Film plays deadly serious marketing game

Film plays deadly serious marketing game

With book sales of more than 26 million for Suzanne Collins’ futuristic trilogy, a lot is riding on this initial film that introduces teen heroine Katniss Everdeen to audiences in what will be the first of at least three, possibly four, movies. Aimed at what marketers call the coveted “YA” or “young adult” market, the film has obviously been toned down from the book to earn the all-important PG-13 rating.

The film lives up to the relentless hype largely due to the casting of the engaging Jennifer Lawrence as Katniss, the 16-year old who keeps food on her poor family’s table with her bow and arrow skills. Set in the future when North America has been at war with itself and now lives under a dictatorship called Panem, which rules 12 districts, each year the Reaping lottery selects a young female and a young male from each district to participate in the Hunger Games. It’s a televised survival match for which there can only be one winner.

Katniss first gains public notoriety when she volunteers to take her younger sister’s place as the female tribute from District 12, an impoverished mining area. She’s paired with Peeta Mellark (Josh Hutcherson) and sent to the Capitol to prepare for the game. Their mentor is a former winner, Haymitch Abernathy (Woody Harrelson), now a disillusioned drunk who imparts pearls of occasional wisdom as the two are polished and preened to be presented to the eager public.

This expository phase of the film takes up about half of the two-and-a-half hour running time, leaving director Gary Ross the remainder to actually stage the game, set in a wilderness arena controlled by Seneca (Wes Bentley), the game master who can change the odds with a flick of a switch as viewers around the country watch on huge television screens — a commentary from Collins, who also co-wrote the script with Ross, designed to call out a society addicted to reality TV. It is here that the most controversial aspect of Collins’ work comes into play, literally, as the tributes must kill each other or be killed.

As if to ease the burden, some die by natural causes such as exposure, infection and hunger, evening the odds, but at least half are murdered by each other as Katniss uses a variety of skills to stay alive. Her strongest asset may not be tree climbing or wielding a bow but the psychological game she and Peeta concoct to win audience sympathy as they pretend to be star-crossed lovers caught up in a duel of death. For Peeta, it’s not really a stretch as he has already confessed to television host and game emcee Caesar Flickerman (Stanley Tucci in a blue bouffant and a startling set of brilliant teeth caps) that he’s had a crush on Katniss since they were children.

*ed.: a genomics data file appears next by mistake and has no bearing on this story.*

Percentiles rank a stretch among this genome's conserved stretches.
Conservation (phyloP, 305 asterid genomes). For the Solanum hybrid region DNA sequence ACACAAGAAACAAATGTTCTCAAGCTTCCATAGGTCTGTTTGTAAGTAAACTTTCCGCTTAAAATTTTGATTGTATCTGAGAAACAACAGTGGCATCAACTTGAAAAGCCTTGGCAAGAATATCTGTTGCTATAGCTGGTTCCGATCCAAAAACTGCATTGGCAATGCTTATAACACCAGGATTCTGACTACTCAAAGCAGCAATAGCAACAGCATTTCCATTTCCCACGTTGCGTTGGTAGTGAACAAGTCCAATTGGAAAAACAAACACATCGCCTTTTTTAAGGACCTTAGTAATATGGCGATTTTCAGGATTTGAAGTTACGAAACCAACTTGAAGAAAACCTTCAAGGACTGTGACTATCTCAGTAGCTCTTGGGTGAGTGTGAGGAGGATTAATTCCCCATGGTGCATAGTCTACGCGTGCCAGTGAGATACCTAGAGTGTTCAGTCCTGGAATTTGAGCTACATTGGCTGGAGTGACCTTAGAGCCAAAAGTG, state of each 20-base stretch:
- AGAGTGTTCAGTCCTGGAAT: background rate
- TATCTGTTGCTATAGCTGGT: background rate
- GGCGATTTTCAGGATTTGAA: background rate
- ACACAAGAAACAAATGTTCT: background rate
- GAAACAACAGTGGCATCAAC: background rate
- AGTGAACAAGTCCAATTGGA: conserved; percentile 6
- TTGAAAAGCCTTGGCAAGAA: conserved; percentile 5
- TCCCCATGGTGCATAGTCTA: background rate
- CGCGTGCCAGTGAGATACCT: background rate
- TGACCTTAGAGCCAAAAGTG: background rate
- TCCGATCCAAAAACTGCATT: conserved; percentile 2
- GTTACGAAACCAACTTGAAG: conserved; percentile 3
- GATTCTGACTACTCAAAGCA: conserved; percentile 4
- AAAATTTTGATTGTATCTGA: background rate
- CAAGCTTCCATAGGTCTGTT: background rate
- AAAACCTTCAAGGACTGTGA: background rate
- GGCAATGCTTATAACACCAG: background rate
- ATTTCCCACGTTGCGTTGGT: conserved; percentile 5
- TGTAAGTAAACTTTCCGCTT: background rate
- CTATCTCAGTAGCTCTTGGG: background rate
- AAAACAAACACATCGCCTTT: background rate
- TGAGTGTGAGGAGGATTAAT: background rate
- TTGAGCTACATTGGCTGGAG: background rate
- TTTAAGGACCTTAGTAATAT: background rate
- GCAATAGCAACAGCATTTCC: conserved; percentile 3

This ploy sets in motion a game changer that concerns President Snow (Donald Sutherland at his sinister best), who frets constantly that he is losing control of an already restless population. His fears prove true when one of the young contestants under the protection of Katniss is killed, causing an uprising in her home district. Indeed, the foreshadowing of what is to come in the next film is clear as the political implications of the outcome of the Hunger Game are brought to bear.

Ross is a capable director who plays it safe with this movie. It’s bound to please the book’s fans, while also disappointing them with the choice to cut some of the peripheral but popular characters for time’s sake. Ross uses various camera techniques, from stationary to hand held, to achieve different looks of the glimmering Capitol and the verdant woods (shot in North Carolina). His crowd scenes, which focus on the gaunt, hollow-eyed faces of the masses, seem derivative of scenes of the Great Depression that Ross employed in “Seabiscuit,” homages to other films such as “The Wizard of Oz,” touched on in the scenes involving Katniss and Peeta getting groomed for the competition, and “Winter’s Bone,” the indie film about life’s many cruelties set in the rural Ozark mountains for which Lawrence was nominated for an Oscar as the young provider to her rag tag, parentless siblings, was a strong role that parallels that of Katniss in many ways.

Strong supporting characters such as Cinna, the sympathetic stylist who prepares Katniss for the game, played by Lenny Kravitz, and Gale (Liam Hemsworth), the boyfriend Katniss leaves back home who is sure to play a role in future films, bring added depth to the story, as does Elizabeth Banks as the outré Effie Banks, the District 12 publicist.The excitement for this film has been matched by only a few, such as the “Twilight” trilogy, another tween phenom, and the “Harry Potter” films. With an opening weekend of $155 million, the film broke some records and landed in third place for all-time best opening weekend, right behind “The Dark Knight and “Deathly Hallows,” the last Potter film — a strong start that is sure to leave audiences hungry for more.

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